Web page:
For purposes of full disclosure, let me state right from the outset that this is going to be a pretty raw feature – it’s been one I’ve considered writing for some time now, but always ended up putting off (for reasons that may become obvious).

To kick things off, although I was a fan of horror from a very early age, the fact I had two younger brothers and a sister, along with there being just one (small) television set in our living room, my exposure to horror cinema was more through reading about/imagining it, rather than actually ‘seeing’ it. I spent hours in Cardiff Library poring over books in the film reference section, gazing longingly at the lobby cards outside cinemas, or sneaking a glimpse at Fangoria in the city’s WH Smith, building up some of these films into something way more important than they deserved to be.

That all changed (big style) when I hit university in the early 90s, where the combination of a video rental store being across the road from my hall of residence, a TV and video player at my disposal and a lecture timetable that saw my teaching week end at midday on Tuesday meant I hoovered up every horror I could lay my hands on, ploughing religiously through the ‘Splatter Movie Guide’ and ticking classics (and plenty of stinkers) off as I went.

The focus back then was simple – the gorier the better. I salivated over slashers, zoomed in on zombies and drooled over the work of Savini, Fulci, Argento and more. Vipco were churning out a whole host of video nasties via official release and, while often heavily edited, sitting down to watch flicks like Zombie Flesh Eaters (or bootleg copies of Blood Feast) for the first time had me shivering with an excitement that films since have barely matched.

Perhaps it is the natural progression of things, but as the years (and indeed decades) passed, my appetite for gorefests waned – to be sure, I’d still love a spike through the eyeball as much as the next genre fan, but as I ‘matured’ my tastes changed, wanting a bit more meat on the bones as it were in terms of plotting, characterisation and atmosphere.

One of the big kicks I got through this period was chatting about – and indeed watching – horror films with my mother (actually my stepmother after my birth mother walked out on me when I was a toddler, leaving me to live with my grandparents and bounce around homes for my early years – another facet of my past which is at play here). My stepmum had been a huge horror fan for many years, visiting her local fleapit every weekend for a horror double bill when she was younger. She could rarely remember the names of films, but vague memories of plotlines and scares would often have me scrambling through film guides trying to track films down – in fact, it was my stepmum that would keep dripfeeding me info about Bob Clark’s Black Christmas before I finally worked out what film she was going on about. And, let’s be honest, how could you tire of hearing stories such as her throwing her ice cream over the person in front of her when ‘jump scared’ by the ‘head appearing in the hole in the boat’ moment on Jaws’ original release!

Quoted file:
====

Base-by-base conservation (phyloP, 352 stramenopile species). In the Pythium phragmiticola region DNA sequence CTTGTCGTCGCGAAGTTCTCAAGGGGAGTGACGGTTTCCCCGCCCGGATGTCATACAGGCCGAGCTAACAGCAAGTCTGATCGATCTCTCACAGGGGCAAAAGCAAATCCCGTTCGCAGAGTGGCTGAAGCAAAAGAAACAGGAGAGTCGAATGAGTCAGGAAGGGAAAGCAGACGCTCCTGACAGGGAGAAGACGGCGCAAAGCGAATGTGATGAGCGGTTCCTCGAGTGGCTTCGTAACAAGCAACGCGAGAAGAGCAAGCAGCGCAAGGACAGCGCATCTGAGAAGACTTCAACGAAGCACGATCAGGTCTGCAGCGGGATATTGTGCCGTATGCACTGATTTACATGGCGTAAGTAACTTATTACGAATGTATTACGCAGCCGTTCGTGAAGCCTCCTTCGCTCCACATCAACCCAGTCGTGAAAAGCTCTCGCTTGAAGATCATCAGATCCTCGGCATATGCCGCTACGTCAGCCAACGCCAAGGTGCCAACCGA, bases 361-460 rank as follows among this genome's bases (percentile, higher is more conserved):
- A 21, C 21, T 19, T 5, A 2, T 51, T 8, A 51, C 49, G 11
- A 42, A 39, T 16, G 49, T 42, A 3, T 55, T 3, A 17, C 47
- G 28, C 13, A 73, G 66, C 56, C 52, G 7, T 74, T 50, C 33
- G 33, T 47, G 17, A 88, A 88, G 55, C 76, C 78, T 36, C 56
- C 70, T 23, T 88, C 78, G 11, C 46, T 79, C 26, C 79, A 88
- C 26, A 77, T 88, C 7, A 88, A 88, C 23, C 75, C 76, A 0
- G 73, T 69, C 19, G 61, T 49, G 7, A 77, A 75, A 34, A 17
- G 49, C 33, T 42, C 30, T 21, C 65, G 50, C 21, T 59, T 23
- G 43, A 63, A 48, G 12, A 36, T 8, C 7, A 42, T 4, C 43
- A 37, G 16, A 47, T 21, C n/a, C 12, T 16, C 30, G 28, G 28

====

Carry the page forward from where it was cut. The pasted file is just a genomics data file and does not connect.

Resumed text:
Anyways, more than a decade ago now things were to change forever, when one of my younger brothers passed away, a death triggered by an overdose. While Daniel’s death did not come as a total surprise, the effect on the family was still (obviously) considerable. Practically overnight, my mother abandoned the horror genre, telling me (and I’m paraphrasing here) that ‘I’ve had enough horror in my life, so why would I want it as entertainment’. For me it has been (and still is) very different – horror has been my release, my safety blanket, my refuge through years of family upheaval and custody cases, of visits from social workers, the years of bullying at school for being a ‘swot’, of being an outsider, of struggling to fit in and feeling ‘different’ in some way. It is why, without question, I clung like a limpet to Winona Ryder (the queen of outsiders for my generation) after being ‘double-whammy’d’ by Heathers and Beetlejuice while still at school, and I’m still clinging.

If anything my love of the genre deepened, but I now focused on more ‘adult horrors’, those infused with a sense of reality and deciding to take something akin to an academic approach to the genre through researching and writing blog pieces, magazine articles and even books (the first being on the horror films of Bob Clark to provide a nice flow to my journey).

Another huge event came along in 2012, which was the birth of my daughter Astrid. I know it is a huge cliché, but nothing could prepare me for the impact her arrival would have on my psyche. My outlook, my priorities, my role in life changed – forever. Words cannot express my love for Astrid and the joy of getting a smile, a ‘I love you daddy’ or simply doing stuff together just cannot be beaten seven years on.

But, and here’s the weird thing, my outlook on horror cinema changed once again as well. Of course I was never going to ditch the genre, but my patience for immature bloodbaths or clichéd, cheap offerings pandering to the basest of tropes just really didn’t float my boat anymore – in fact they would flat out annoy me.

Instead I would find myself inexorably drawn to films like Don’t Look Now, The Changeling, Burnt Offerings, Stir Of Echoes, Session 9 et al, psychological horrors where very often fears were played out through the eyes of parents, all too aware of the fact that you can never guarantee the safety of your offspring, no matter how much you try.